2 Ways to Eliminate Unwanted Snail Mail

Too much snail mail-2I am on a clearing spree, determined to eradicate my desk, my house — my life –of so much paper. Unfortunately, I keep getting side-tracked from that task by working on managing and clearing the cyber clutter in my life, too. It is part of my quest to adhere to some belated New Year’s Resolutions (see last post).

In the midst of it all, my husband and I are assimilating belongings from the home of one of our parents who recently died. So, our family life of the past two months has seemed like we are the kids with our fingers in the dike while we duck the oncoming deluge of furniture, personal belongings and kitchen utensils. It still keeps coming at us, even as we sell and donate in regular batches. I think we are up to several hundred 1-gallon zip freezer bags in inventory now. Never mind the emotional stress of deciding what to keep and what to part with, but I digress.

One particularly painful/pesky aspect of this whole process has been the onslaught of snail mail solicitations addressed to our family member. Today I decided I’d had enough and pass along this tip that I just used to, hopefully, reduce the stack of envelopes, free address labels, credit card offers and catalogs.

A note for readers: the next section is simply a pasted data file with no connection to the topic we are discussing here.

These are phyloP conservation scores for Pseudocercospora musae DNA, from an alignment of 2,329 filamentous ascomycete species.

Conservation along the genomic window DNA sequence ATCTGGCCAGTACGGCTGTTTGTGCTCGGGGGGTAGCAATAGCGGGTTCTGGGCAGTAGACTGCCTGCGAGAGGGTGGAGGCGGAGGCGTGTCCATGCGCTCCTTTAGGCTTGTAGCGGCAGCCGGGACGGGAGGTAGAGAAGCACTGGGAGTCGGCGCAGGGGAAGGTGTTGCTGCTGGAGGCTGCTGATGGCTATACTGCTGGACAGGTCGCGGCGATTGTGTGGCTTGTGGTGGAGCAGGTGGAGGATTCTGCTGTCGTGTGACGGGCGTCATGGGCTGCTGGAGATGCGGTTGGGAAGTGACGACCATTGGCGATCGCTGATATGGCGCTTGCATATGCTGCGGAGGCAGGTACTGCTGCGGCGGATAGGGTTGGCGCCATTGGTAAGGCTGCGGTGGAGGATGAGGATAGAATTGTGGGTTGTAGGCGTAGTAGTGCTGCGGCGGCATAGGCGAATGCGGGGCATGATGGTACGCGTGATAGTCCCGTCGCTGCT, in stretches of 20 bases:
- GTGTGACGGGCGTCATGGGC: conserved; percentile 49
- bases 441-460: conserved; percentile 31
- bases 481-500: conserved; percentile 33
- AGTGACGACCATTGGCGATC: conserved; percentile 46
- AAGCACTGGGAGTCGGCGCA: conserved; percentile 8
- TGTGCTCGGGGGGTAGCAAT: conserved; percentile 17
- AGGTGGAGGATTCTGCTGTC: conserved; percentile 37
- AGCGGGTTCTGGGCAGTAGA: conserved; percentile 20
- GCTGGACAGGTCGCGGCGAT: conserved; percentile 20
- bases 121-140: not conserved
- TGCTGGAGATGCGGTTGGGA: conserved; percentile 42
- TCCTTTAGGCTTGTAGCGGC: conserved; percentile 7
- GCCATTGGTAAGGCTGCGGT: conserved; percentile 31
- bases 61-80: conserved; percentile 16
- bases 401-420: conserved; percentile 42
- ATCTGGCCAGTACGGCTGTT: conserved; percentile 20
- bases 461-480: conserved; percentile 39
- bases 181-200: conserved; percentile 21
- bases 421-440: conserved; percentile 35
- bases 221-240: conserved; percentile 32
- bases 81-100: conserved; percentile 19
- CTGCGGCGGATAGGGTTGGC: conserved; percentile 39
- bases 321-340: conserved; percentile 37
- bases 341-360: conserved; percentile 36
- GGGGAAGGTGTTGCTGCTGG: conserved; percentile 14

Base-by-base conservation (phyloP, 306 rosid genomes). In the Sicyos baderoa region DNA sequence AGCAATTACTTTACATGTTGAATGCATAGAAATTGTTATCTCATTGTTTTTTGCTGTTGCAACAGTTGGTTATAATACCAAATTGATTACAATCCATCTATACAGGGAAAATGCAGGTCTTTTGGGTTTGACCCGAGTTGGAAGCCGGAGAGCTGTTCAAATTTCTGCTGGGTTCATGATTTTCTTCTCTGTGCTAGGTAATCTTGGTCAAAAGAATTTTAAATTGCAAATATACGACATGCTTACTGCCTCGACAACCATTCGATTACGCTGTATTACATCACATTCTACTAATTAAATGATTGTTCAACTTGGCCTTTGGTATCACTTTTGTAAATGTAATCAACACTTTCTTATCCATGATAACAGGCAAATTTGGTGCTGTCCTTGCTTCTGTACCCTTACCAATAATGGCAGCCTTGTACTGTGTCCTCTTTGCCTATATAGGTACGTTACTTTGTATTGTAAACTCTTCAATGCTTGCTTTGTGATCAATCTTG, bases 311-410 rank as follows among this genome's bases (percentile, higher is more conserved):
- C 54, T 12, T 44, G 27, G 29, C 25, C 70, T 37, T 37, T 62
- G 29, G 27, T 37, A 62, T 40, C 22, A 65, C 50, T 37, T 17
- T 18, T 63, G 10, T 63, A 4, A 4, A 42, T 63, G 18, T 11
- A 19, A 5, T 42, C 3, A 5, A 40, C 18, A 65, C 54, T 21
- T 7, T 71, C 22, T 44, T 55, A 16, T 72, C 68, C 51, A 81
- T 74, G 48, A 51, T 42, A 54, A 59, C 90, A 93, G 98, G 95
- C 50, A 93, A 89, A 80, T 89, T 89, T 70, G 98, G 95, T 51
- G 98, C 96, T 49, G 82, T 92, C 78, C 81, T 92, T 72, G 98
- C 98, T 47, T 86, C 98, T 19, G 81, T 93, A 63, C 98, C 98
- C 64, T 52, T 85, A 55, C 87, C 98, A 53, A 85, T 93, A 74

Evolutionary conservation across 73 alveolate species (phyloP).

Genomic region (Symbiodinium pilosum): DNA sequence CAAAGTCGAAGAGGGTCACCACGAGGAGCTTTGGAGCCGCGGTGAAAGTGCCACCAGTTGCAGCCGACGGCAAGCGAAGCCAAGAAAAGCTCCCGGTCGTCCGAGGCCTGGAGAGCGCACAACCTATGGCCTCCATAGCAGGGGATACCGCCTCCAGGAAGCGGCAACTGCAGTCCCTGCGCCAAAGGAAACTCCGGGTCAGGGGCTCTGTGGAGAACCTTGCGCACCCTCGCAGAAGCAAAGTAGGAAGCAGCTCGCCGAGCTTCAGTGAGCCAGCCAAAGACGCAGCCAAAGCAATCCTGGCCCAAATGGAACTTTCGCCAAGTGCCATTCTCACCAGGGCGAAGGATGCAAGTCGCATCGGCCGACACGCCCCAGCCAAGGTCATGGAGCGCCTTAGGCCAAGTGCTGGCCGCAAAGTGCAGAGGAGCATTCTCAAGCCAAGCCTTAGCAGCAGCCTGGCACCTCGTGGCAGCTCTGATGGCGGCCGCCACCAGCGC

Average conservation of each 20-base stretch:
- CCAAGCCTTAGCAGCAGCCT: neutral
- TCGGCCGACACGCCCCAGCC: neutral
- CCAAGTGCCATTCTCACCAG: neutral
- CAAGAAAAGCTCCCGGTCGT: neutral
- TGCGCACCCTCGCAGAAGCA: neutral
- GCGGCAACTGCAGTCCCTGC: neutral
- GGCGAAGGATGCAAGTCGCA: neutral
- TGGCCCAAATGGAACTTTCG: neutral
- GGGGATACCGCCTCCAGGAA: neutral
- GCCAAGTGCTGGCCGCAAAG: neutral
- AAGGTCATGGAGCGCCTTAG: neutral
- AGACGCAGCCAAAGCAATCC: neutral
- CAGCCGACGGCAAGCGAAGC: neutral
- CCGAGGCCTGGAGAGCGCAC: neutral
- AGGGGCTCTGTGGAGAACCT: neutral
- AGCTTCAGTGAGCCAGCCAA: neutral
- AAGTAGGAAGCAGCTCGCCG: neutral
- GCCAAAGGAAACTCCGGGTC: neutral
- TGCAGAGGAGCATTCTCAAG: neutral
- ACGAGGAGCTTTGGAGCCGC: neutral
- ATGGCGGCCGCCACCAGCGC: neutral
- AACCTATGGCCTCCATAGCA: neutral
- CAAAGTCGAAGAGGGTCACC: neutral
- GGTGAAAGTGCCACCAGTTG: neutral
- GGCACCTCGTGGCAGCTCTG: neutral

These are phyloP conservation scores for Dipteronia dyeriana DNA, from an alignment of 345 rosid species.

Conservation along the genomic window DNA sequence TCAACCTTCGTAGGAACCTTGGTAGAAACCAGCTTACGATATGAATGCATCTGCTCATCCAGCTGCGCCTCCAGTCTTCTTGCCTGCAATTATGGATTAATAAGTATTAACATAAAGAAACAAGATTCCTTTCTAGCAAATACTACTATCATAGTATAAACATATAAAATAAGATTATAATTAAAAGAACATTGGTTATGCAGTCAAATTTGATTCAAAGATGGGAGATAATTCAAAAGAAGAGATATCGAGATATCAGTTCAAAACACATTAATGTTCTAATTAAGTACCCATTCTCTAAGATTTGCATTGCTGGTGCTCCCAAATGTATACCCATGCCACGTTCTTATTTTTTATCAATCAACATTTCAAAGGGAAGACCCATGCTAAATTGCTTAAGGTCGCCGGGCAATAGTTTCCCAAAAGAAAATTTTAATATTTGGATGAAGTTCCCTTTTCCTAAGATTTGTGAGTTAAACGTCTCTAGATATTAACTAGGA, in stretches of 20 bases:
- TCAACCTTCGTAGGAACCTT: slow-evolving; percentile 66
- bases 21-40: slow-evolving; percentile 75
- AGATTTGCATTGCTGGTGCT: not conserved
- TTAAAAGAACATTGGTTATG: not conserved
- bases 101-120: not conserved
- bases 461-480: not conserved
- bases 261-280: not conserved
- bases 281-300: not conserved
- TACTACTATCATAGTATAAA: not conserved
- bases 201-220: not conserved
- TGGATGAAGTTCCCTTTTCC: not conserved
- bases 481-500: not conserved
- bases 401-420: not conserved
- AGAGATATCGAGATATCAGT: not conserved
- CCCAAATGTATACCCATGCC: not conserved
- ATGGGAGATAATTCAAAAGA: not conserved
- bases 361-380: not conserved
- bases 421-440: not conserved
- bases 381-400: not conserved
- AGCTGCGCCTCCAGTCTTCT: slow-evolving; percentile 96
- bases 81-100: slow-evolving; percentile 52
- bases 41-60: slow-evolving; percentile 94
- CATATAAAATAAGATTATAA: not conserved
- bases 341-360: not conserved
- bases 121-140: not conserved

The Direct Marketing Association has a website, called Give Your Mailbox a Makeover, where you can purportedly “manage” the offers and catalogs you receive from retailers, nonprofits and credit card companies. Once you register and login, you can select from an alphabetical list those organizations from which you want to request mail or removal from their lists. There also is a link to register for the Deceased Do Not Contact List.

My first effort was fast. A major retailer that sends me thick glossy catalogs several times a month had a fairly straightforward process for entering my customer number off the catalog label. A charitable organization that I wanted to remove my family member from offered a link to an email address, where I typed in a quick note requesting removal. Then the process started to bog down. The third organization I found listed only a long-distance (not toll-free) number to call customer service. The fourth and fifth organizations I sought were not listed at all. Two of my own favorite charities that pester me with too many donation requests list telephone numbers, only one is toll-free though. Hmm.

The promise is that “within 3 months,” these actions should stop the flow of mail. Interestingly, you can buy a house or have a baby and the solicitations for home improvement products and child life insurance policies practically beat you home. Join AARP or graduate and, well, you get the drift.

If you have experience with the DMA’s website tool, or other methods for clearing the clutter, I’d love to hear them. Let’s start a conversation!

And before my PR and marketing colleagues think I have become a turncoat, just remember how much effort the industry puts into copywriting and special appeals to get messages through. In the end, we are all better off, no matter which side of the sales pitch we are on, with less noise in the channel.

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